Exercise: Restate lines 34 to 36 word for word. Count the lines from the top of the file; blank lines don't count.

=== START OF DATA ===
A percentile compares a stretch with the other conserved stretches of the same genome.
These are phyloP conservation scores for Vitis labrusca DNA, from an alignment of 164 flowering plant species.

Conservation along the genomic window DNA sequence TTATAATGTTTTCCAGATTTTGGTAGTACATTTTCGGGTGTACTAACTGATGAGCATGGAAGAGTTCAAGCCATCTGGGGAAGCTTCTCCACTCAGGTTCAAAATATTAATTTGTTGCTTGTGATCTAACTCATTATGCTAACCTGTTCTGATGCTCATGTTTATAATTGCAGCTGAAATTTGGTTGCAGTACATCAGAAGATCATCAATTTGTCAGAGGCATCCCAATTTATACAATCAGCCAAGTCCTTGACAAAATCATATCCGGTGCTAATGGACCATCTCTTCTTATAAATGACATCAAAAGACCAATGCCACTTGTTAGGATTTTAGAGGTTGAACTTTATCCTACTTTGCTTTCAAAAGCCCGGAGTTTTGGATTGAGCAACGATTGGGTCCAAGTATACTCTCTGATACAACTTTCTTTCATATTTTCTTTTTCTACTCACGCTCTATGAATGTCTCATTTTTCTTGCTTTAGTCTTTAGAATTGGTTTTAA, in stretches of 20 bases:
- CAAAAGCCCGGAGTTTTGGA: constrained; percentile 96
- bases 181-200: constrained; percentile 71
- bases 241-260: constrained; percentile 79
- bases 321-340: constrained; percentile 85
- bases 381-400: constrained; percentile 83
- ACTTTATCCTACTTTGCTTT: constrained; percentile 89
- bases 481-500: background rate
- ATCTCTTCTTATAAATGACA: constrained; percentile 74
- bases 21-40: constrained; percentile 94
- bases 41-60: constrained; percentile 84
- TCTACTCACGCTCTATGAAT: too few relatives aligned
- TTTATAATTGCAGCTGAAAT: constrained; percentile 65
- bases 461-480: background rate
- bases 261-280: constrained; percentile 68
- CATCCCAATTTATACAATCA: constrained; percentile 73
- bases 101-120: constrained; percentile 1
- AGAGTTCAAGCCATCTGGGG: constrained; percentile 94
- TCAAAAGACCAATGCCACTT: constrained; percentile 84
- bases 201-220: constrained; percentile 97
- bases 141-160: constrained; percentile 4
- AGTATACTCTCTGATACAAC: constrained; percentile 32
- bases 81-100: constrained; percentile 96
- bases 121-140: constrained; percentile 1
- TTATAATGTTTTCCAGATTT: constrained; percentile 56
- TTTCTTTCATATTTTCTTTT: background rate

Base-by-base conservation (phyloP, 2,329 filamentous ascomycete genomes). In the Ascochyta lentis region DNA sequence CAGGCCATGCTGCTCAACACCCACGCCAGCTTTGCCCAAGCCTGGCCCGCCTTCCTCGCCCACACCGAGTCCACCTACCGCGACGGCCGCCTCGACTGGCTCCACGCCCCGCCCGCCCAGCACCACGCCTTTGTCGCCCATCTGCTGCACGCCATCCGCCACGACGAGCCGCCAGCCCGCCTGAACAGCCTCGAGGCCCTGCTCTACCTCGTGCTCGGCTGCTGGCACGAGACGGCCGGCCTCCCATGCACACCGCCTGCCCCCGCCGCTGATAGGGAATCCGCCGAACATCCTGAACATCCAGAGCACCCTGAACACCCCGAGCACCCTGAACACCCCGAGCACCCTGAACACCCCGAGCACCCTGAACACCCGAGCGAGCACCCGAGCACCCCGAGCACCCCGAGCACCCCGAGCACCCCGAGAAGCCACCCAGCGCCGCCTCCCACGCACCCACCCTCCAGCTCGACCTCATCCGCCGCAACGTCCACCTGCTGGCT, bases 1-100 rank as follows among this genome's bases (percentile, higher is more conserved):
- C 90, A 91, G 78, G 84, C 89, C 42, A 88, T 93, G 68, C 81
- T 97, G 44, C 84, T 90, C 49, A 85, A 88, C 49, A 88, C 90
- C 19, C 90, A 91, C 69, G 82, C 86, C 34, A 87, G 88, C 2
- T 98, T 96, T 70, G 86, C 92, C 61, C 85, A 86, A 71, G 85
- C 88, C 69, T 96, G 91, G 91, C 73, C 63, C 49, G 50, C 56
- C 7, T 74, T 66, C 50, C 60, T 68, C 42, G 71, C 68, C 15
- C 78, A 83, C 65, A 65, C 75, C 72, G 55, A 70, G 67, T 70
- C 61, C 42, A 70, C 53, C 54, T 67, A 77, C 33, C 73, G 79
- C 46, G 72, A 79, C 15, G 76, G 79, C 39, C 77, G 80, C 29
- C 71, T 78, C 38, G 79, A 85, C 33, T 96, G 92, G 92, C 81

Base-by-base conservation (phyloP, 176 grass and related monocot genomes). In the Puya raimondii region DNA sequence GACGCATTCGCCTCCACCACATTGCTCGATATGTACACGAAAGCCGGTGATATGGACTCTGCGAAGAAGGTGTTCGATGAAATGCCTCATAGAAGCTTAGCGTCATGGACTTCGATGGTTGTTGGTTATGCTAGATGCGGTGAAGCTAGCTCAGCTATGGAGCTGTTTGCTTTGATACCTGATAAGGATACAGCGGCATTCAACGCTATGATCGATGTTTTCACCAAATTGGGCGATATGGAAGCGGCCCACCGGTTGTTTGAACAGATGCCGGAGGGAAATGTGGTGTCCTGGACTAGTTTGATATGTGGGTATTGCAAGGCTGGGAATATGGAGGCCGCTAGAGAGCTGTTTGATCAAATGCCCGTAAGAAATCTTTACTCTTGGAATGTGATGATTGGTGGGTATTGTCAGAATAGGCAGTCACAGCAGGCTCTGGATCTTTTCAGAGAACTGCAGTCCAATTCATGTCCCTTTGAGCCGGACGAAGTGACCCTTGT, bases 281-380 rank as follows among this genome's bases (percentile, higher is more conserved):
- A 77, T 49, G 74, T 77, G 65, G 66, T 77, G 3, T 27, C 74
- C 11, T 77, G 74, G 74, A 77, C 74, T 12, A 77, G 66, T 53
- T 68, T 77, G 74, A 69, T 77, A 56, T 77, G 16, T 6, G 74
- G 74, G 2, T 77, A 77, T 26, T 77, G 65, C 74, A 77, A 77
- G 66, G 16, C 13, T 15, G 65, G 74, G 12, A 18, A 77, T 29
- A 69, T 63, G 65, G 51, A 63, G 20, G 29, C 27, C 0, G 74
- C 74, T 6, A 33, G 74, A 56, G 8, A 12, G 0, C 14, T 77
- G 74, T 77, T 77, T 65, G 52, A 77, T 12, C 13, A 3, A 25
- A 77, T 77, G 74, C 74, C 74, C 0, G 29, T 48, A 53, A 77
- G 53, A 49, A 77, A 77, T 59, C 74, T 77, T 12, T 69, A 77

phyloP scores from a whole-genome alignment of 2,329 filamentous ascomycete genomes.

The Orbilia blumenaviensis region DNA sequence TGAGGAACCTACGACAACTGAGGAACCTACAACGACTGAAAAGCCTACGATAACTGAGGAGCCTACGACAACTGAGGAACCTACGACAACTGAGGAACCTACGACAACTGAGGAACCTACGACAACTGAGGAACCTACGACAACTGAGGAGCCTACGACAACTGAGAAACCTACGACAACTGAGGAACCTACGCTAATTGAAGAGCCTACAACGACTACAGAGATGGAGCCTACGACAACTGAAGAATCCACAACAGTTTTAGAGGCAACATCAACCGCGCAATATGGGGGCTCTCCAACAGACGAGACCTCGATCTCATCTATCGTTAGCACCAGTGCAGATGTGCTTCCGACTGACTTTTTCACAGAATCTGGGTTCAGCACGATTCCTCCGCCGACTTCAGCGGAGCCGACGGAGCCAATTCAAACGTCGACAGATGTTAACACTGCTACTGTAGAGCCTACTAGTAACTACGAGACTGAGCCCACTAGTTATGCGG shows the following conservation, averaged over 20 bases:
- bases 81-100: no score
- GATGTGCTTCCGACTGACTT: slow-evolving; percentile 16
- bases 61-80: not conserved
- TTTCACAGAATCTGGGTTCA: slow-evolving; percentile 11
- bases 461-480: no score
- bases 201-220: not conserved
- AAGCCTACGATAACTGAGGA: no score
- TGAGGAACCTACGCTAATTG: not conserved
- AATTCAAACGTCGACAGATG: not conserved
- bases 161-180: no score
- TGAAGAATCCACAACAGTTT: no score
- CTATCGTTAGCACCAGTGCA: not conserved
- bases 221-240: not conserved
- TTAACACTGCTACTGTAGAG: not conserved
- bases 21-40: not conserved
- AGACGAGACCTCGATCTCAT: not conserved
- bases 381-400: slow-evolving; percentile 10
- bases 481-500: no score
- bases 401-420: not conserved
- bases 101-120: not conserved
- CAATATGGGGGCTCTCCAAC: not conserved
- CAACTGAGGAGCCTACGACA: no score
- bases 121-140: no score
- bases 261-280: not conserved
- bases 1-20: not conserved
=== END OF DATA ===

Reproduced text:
- C 88, C 69, T 96, G 91, G 91, C 73, C 63, C 49, G 50, C 56
- C 7, T 74, T 66, C 50, C 60, T 68, C 42, G 71, C 68, C 15
- C 78, A 83, C 65, A 65, C 75, C 72, G 55, A 70, G 67, T 70